Rosie’s Rules has been ordered to series by PBS. The new animated series for preschoolers will arrive on the network this October. The series follows Rosie Fuentes, a five-year-old bilingual Mexican-American girl in Texas, as she figures out the world around her.
PBS revealed more about the upcoming series in a press release.
“PBS KIDS today announced that ROSIE’S RULES, a colorful new 2D animated preschool comedy series from 9 Story Media Group and its award-winning studio, Brown Bag Films, will make its debut on October 3, 2022. ROSIE’S RULES stars 5-year-old Rosie Fuentes, a bilingual Mexican-American girl from suburban Texas who is just beginning to learn about how the great, big, fascinating world around her works. Featuring an engaging social studies curriculum, a dynamic cast of characters, catchy music, and hilarious stories, the new series aims to show kids ages 3-6 how they, as individuals, fit into their own community, as well as broader society.
“Like many young children, Rosie likes to figure things out for herself, and the mission of ROSIE’S RULES is to nurture that curiosity and ‘learning-by-doing’ among viewers,” said Sara DeWitt, Senior Vice President and General Manager, PBS KIDS. “Many families around the country will recognize themselves in Rosie’s amazing, culturally-diverse extended family and connect the rich Mexican, Southwestern and Midwestern traditions, food, art, language, and music featured in the series with the unique customs and culture of their own families.”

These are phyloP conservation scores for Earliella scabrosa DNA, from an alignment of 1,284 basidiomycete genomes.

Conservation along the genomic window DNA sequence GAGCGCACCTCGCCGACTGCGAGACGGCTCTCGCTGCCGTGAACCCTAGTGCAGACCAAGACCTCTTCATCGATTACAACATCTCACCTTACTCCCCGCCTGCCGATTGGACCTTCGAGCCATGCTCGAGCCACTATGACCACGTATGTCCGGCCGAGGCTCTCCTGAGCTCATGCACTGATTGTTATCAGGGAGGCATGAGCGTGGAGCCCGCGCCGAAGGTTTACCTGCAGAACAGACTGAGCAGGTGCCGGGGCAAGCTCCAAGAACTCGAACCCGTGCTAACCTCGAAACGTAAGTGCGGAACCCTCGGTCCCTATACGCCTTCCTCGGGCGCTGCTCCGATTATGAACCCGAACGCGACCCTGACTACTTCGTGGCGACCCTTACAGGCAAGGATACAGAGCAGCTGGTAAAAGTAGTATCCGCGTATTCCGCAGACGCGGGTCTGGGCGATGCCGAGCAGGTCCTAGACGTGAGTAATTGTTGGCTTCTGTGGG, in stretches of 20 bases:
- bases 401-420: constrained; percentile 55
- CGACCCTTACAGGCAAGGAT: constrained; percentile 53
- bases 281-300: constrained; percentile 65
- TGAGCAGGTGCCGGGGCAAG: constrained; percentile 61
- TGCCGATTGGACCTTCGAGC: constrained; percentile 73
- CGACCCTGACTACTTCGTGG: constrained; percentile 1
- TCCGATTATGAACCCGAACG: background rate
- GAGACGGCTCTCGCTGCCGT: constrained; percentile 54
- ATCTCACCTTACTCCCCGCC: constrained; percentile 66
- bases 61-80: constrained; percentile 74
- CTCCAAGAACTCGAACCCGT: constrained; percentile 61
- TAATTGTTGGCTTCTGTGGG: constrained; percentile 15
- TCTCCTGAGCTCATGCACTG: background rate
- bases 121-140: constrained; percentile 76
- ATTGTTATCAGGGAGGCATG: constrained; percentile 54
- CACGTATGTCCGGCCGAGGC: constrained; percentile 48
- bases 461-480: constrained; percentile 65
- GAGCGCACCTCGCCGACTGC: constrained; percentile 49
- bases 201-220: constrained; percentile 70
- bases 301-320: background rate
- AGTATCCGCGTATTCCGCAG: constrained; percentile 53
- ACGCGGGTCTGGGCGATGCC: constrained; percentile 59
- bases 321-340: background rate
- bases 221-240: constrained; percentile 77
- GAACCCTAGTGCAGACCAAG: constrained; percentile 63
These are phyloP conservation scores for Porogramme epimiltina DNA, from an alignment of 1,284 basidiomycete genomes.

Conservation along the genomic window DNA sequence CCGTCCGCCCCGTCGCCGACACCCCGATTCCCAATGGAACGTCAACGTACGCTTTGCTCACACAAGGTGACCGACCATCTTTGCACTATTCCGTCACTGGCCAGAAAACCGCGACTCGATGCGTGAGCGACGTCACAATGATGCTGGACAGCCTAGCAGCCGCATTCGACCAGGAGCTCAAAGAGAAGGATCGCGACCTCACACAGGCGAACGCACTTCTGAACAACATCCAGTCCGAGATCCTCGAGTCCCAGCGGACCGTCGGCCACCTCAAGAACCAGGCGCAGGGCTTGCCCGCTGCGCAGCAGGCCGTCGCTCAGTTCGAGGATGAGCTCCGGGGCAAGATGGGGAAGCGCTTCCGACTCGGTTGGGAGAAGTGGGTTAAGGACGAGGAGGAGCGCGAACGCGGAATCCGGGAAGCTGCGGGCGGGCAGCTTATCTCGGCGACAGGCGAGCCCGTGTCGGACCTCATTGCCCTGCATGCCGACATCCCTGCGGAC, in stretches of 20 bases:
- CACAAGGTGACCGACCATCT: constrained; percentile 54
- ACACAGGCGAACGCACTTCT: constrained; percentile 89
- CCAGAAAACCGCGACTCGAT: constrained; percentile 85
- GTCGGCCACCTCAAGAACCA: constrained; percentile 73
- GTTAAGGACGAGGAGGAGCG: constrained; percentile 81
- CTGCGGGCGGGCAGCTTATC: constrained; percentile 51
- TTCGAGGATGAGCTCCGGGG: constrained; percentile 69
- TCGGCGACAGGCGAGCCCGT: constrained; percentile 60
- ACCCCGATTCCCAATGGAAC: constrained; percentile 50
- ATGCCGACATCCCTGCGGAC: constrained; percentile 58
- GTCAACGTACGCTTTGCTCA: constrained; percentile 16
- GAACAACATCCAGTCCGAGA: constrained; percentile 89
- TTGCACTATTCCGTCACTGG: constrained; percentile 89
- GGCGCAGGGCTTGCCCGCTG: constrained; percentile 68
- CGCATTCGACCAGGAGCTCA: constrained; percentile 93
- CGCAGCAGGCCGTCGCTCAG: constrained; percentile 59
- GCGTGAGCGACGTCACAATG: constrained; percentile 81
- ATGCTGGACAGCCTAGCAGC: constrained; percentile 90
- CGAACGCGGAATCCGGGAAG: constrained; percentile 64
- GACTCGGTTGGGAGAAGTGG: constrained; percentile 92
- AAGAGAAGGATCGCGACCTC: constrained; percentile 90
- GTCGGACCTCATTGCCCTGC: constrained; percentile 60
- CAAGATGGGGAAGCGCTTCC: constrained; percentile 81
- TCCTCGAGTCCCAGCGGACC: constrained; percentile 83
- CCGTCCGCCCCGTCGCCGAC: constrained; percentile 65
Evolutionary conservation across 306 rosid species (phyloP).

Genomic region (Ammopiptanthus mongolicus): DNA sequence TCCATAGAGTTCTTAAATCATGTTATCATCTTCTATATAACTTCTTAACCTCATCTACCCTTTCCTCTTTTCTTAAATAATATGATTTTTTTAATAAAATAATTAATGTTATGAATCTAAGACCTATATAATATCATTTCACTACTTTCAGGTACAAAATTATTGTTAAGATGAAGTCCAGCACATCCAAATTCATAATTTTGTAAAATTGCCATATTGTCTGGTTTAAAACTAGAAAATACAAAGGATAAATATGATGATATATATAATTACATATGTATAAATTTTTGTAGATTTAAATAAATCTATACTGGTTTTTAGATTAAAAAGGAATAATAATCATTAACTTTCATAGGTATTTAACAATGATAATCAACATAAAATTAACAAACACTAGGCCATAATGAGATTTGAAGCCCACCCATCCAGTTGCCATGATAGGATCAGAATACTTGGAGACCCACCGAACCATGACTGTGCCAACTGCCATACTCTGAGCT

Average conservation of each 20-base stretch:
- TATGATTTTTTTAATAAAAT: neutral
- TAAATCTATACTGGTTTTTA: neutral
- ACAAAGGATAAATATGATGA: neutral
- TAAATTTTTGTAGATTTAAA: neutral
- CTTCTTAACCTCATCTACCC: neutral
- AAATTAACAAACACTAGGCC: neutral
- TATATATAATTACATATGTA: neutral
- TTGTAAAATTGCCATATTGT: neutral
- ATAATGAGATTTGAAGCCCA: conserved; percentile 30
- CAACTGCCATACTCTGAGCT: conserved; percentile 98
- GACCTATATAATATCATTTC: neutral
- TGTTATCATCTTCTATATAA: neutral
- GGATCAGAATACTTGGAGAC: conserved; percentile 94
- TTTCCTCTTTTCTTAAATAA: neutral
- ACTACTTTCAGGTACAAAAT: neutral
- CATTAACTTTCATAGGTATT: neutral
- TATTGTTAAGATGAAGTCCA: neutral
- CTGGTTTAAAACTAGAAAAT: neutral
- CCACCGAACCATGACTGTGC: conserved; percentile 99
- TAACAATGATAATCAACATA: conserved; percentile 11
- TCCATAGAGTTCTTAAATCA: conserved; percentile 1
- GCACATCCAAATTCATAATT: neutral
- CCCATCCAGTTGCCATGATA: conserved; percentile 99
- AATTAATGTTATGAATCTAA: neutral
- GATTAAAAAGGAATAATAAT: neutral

In Rosie’s quest to understand some of the world’s most mystifying concepts, like how the mail works or family relationships, she will bonk into, break, rip, and spill her way into constant comic chaos, usually doing it wrong before she gets it right. As Rosie figures things out, the answers – along with other astute discoveries – become Rosie’s Rules. These “rules” for navigating everyday life range from the silly (“Don’t try to mail your cat to Mexico.”), to the sweet (“There’s nothing better than making your Abuela happy.”) to the practical (“Sometimes flopping helps you get your feelings out.”). Rosie’s “rules” also reinforce what Rosie’s learned in the episode, bridging the curriculum takeaway and the heart of each story.
Rosie and her blended, multicultural family live in suburban Texas. Her Papá is from Mexico City, and her entrepreneurial Mom is from rural Wisconsin. Rosie has a little brother, Iggy, and an older sister, Crystal, who is Mom’s child from her first marriage. Gatita is Rosie’s fluffy feline sidekick.
ROSIE’S RULES features a social studies curriculum specifically tailored for preschoolers, which encompasses civics and government, geography, economics, and history, presented via engaging, character-based narratives to help viewers achieve the social studies proficiencies that are important for preschoolers. Rosie’s home is filled with reminders that social studies is all around us. Maps on the walls, giant family calendars, family photos (in the pattern of a family tree), even an address on the door support the curriculum and help viewers connect social studies concepts to their daily lives. Music is part of every episode, as Rosie sings the “I’ve Gotta Know” song to begin each story and ends with a celebration tune summarizing what she’s learned.
“We care deeply about all children seeing themselves reflected on screen,” said Angela C. Santomero, Chief Creative Officer for 9 Story Media Group. “It is our mission to bring kids content that inspires them to change the world, and we believe ROSIE’S RULES will do just that! The series’ unique social studies curriculum will help children learn about themselves, their families, and communities through enhancing their self-identify and expanding their experiences beyond the walls of their home.”
ROSIE’S RULES was created by Emmy Award-winning writer and children’s book author, Jennifer Hamburg, a veteran of the children’s television industry whose credits include Daniel Tiger’s Neighborhood, Super Why!, Pinkalicious & Peterrific, Cyberchase, and Doc McStuffins. “
What do you think? Are you or someone in your home planning to check out this new series on PBS?